The question "What training do you offer your fundraisers to make them more effective at the sales side of the nonprofit world?" was posted by a member of the Bridgespan Nonprofit CEO/Executive Director LinkedIn group. Below we share selected answers from the group, which provide advice and consider the difference between fundraising and sales.
I think as nonprofit leaders, we need to think of our nonprofits more like a business. For example, instead of having a development director, we have a marketing director. I do most of our fundraising, for better or for worse, but if I were to hire a fundraiser, I may look to hire a sales person. However, I'd ensure that sales person was passionate about our cause and had some experience either working or volunteering in our sector.
I think sales skills are very important for development staff and other leaders. In fact, as Dan Pink states clearly in his book To Sell Is Human, we are all salespeople in one form or another! In our organization we have equipped our staff by hosting book groups around Dan Pink's book, and we have had intensive training on the For Impact model from The Suddes Group. One of their mantras of social entrepreneurship is "You are in sales. Get over it."
Joan, Nonprofit Consultant
I'm bristling at the use of the word "sales." I came from corporate America and I know from "sales." That is not what fundraising is. At all. Fundraising is an offer to join a community of people engaged around an important mission of cause. I have a client who spoke only about revenue and sales and not about the real motivation to give. It's emotional. It's about storytelling. (See Bridgespan.org's "Why Nonprofits Need to be Storytellers" by Andy Goodman for more on this topic.)
I share some of Joan's sensitivity having come to the nonprofit arena as a "recovering" entrepreneur. We are also sharing the story of the value-add our work provides to the individuals we serve and to the communities we share.
Linda, Principal and CEO
While I understand some people are sensitive to the word "sales," think about it..."Selling" is about building relationships, understanding the needs of the "buyer," and recommending a "product" that will satisfy those needs. "Fundraising" is about building relationships, understanding the needs of the "donor," and recommending a "project" that will satisfy those needs. Not sure there is such a big difference. While we are certainly not "selling" copiers, we are "selling" being part of a better world through someone's "contribution" vs. "purchase." One of the biggest challenges I've seen with fundraisers is because the best ones are so relationship oriented, they frequently struggle to be able to demonstrate how their activity is leading to results. Be sure they understand your expectations on the reporting side, in addition to the end result side.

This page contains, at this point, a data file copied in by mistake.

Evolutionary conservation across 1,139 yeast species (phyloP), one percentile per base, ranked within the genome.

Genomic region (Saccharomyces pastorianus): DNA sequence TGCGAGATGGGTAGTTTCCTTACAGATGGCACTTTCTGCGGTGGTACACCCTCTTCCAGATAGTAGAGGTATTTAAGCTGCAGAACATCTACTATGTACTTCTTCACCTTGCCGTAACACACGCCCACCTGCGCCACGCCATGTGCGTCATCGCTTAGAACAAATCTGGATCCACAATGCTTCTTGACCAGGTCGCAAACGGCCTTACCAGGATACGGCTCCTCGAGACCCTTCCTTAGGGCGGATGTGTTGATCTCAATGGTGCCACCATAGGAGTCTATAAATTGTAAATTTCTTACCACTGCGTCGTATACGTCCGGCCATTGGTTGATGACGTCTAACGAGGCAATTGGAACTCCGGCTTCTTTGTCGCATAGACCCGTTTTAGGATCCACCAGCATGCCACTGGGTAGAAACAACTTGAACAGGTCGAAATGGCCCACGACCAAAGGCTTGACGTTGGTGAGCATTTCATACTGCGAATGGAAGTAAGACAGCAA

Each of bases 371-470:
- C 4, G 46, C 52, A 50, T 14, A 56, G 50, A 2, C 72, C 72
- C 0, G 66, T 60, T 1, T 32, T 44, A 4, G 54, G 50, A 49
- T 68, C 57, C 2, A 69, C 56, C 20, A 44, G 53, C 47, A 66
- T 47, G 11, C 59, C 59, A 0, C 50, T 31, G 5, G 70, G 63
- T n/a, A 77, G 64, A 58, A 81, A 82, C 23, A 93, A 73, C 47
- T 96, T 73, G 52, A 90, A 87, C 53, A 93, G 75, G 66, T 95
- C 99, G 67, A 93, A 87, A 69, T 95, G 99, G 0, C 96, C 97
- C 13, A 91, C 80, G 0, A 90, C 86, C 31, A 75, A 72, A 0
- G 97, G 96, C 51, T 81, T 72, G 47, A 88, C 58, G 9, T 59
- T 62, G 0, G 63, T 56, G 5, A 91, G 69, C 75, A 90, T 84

Sales and fundraising are similar skill sets meant to match people and products/causes. There are few products or causes without competition, so without sales/fundraising your product is unlikely to be found. The difference is in motivation--what drives the effort. Get the money at any cost, for the sake of the money leads to unethical practices in both sales and fundraising. That being said, I find that successful professional salespeople, bring a discipline and attitude to the business of fundraising that benefits the organization and that is appreciated and recognized by donors. I have not done much with sending fundraisers to sales training but have seen great results with recruiting professional salespeople and coaching them in fundraising. They have no issue with high expectations, measurable outcomes, and appreciate a culture that actually thinks people are more important than money.
What advice can you offer about training fundraising professionals? Join the conversation on LinkedIn or start your own by using the Comment area below.